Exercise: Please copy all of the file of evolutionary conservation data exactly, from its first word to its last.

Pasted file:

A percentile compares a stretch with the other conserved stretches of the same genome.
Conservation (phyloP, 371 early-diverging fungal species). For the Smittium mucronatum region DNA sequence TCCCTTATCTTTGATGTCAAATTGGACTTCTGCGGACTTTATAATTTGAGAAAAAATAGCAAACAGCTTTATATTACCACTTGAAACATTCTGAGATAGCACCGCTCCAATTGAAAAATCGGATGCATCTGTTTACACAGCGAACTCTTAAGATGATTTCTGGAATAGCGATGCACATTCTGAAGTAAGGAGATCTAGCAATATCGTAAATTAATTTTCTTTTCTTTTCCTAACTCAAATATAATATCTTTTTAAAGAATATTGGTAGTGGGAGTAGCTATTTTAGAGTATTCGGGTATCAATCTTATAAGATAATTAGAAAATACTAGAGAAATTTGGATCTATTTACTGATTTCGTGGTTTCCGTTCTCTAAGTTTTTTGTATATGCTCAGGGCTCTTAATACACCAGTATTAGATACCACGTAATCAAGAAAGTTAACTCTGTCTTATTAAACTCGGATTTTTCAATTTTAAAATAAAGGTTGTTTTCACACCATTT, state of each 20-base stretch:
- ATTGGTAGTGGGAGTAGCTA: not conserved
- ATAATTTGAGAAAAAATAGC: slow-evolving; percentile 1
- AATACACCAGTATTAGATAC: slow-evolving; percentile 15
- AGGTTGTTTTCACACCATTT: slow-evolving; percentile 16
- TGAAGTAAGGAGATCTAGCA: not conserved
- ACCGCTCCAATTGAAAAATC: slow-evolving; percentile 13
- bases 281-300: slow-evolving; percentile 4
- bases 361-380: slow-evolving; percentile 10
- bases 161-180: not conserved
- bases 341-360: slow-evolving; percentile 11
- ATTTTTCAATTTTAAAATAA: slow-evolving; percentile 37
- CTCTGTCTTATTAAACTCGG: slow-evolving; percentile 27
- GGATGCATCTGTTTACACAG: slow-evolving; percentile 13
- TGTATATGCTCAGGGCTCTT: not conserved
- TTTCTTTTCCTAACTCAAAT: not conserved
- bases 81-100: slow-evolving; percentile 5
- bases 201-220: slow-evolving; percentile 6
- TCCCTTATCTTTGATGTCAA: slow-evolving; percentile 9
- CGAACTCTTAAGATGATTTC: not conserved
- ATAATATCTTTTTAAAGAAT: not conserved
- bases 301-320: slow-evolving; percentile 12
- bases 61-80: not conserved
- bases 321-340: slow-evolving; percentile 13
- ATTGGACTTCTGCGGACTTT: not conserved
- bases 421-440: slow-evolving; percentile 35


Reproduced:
A percentile compares a stretch with the other conserved stretches of the same genome.
Conservation (phyloP, 371 early-diverging fungal species). For the Smittium mucronatum region DNA sequence TCCCTTATCTTTGATGTCAAATTGGACTTCTGCGGACTTTATAATTTGAGAAAAAATAGCAAACAGCTTTATATTACCACTTGAAACATTCTGAGATAGCACCGCTCCAATTGAAAAATCGGATGCATCTGTTTACACAGCGAACTCTTAAGATGATTTCTGGAATAGCGATGCACATTCTGAAGTAAGGAGATCTAGCAATATCGTAAATTAATTTTCTTTTCTTTTCCTAACTCAAATATAATATCTTTTTAAAGAATATTGGTAGTGGGAGTAGCTATTTTAGAGTATTCGGGTATCAATCTTATAAGATAATTAGAAAATACTAGAGAAATTTGGATCTATTTACTGATTTCGTGGTTTCCGTTCTCTAAGTTTTTTGTATATGCTCAGGGCTCTTAATACACCAGTATTAGATACCACGTAATCAAGAAAGTTAACTCTGTCTTATTAAACTCGGATTTTTCAATTTTAAAATAAAGGTTGTTTTCACACCATTT, state of each 20-base stretch:
- ATTGGTAGTGGGAGTAGCTA: not conserved
- ATAATTTGAGAAAAAATAGC: slow-evolving; percentile 1
- AATACACCAGTATTAGATAC: slow-evolving; percentile 15
- AGGTTGTTTTCACACCATTT: slow-evolving; percentile 16
- TGAAGTAAGGAGATCTAGCA: not conserved
- ACCGCTCCAATTGAAAAATC: slow-evolving; percentile 13
- bases 281-300: slow-evolving; percentile 4
- bases 361-380: slow-evolving; percentile 10
- bases 161-180: not conserved
- bases 341-360: slow-evolving; percentile 11
- ATTTTTCAATTTTAAAATAA: slow-evolving; percentile 37
- CTCTGTCTTATTAAACTCGG: slow-evolving; percentile 27
- GGATGCATCTGTTTACACAG: slow-evolving; percentile 13
- TGTATATGCTCAGGGCTCTT: not conserved
- TTTCTTTTCCTAACTCAAAT: not conserved
- bases 81-100: slow-evolving; percentile 5
- bases 201-220: slow-evolving; percentile 6
- TCCCTTATCTTTGATGTCAA: slow-evolving; percentile 9
- CGAACTCTTAAGATGATTTC: not conserved
- ATAATATCTTTTTAAAGAAT: not conserved
- bases 301-320: slow-evolving; percentile 12
- bases 61-80: not conserved
- bases 321-340: slow-evolving; percentile 13
- ATTGGACTTCTGCGGACTTT: not conserved
- bases 421-440: slow-evolving; percentile 35